In the article, two key technical personnel behind the Xbox One project, Andrew Goosen andNick Baker, discuss with the site different aspects of the console internals, like the ESRAMand GPU.
According to them:
“For designing a good, well-balanced console you really need to be considering all the aspects of software and hardware. It’s really about combining the two to achieve a good balance in terms of performance,” says Microsoft technical fellow Andrew Goosen.
“We’re actually very pleased to have the opportunity to talk with you about the design. There’s a lot of misinformation out there and a lot of people who don’t get it – we’re actually extremely proud of our design. We think we have very good balance, very good performance, we have a product which can handle things other than just raw ALU [GPU compute power]. There are also quite a number of other design aspects and requirements that we put in around things like latency, steady frame-rates and that the titles aren’t interrupted by the system and other things like that. You’ll see this very much as a pervasive ongoing theme in our system design.”
“Andrew said it pretty well: we really wanted to build a high performance, power-efficient box,” adds hardware architecture team manager Nick Baker. “We really wanted to make it relevant to the modern living room. Talking about AV, we’re the only ones to put in an AV in and out to make it media hardware that’s the centre of your entertainment.”
Here are some more interesting quotes:
“If you’re only doing a read you’re capped at 109GB/s, if you’re only doing a write you’re capped at 109GB/s,” he says. “To get over that you need to have a mix of the reads and the writes but when you are going to look at the things that are typically in the ESRAM, such as your render targets and your depth buffers, intrinsically they have a lot of read-modified writes going on in the blends and the depth buffer updates. Those are the natural things to stick in the ESRAM and the natural things to take advantage of the concurrent read/writes.”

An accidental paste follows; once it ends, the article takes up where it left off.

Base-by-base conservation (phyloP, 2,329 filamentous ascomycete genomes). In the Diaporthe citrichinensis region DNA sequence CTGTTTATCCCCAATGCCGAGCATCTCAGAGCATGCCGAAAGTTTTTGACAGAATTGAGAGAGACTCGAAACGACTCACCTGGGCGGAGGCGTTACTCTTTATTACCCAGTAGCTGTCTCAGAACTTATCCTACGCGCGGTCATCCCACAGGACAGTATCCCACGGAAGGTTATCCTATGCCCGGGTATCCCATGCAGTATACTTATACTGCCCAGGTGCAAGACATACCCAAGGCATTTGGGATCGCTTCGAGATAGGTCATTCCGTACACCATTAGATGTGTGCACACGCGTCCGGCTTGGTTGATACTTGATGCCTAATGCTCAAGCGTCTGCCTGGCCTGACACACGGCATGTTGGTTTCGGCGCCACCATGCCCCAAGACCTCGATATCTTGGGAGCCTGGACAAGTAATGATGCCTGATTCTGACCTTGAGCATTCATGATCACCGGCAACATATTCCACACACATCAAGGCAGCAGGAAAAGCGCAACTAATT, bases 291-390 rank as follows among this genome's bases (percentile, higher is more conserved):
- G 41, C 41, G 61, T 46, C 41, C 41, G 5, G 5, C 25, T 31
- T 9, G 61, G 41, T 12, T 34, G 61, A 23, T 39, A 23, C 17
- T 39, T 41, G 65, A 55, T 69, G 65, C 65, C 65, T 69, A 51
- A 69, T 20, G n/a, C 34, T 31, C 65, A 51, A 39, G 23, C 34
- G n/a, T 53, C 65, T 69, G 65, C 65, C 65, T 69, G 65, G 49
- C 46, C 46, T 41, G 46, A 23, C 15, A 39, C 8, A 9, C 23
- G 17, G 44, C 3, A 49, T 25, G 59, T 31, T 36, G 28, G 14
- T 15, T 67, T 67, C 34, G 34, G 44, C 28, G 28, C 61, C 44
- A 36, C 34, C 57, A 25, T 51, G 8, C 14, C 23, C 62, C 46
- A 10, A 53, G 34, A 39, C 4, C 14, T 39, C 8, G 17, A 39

“The same discussion with ESRAM as well – the 204GB/s number that was presented at Hot Chips is taking known limitations of the logic around the ESRAM into account. You can’t sustain writes for absolutely every single cycle. The writes is known to insert a bubble [a dead cycle] occasionally… one out of every eight cycles is a bubble so that’s how you get the combined 204GB/s as the raw peak that we can really achieve over the ESRAM. And then if you say what can you achieve out of an application – we’ve measured about 140-150GB/s for ESRAM.”
Regarding the balanced approach to the GPU:
“Every one of the Xbox One dev kits actually has 14 CUs on the silicon. Two of those CUs are reserved for redundancy in manufacturing, but we could go and do the experiment – if we were actually at 14 CUs what kind of performance benefit would we get versus 12? And if we raised the GPU clock what sort of performance advantage would we get? And we actually saw on the launch titles – we looked at a lot of titles in a lot of depth – we found that going to 14 CUs wasn’t as effective as the 6.6 per cent clock upgrade that we did.”
Regarding GPGPU and Asynchronous Compute:
“Sony was actually agreeing with us. They said that their system was balanced for 14 CUs. They used that term: balance. Balance is so important in terms of your actual efficient design. Their additional four CUs are very beneficial for their additional GPGPU work. We’ve actually taken a very different tack on that. The experiments we did showed that we had headroom on CUs as well. In terms of balance, we did index more in terms of CUs than needed so we have CU overhead. There is room for our titles to grow over time in terms of CU utilisation.”
Microsoft’s approach to asynchronous GPU compute is somewhat different to Sony’s – something we’ll track back on at a later date.
Official Source: http://www.neogaf.com/forum/showthread.php?t=683665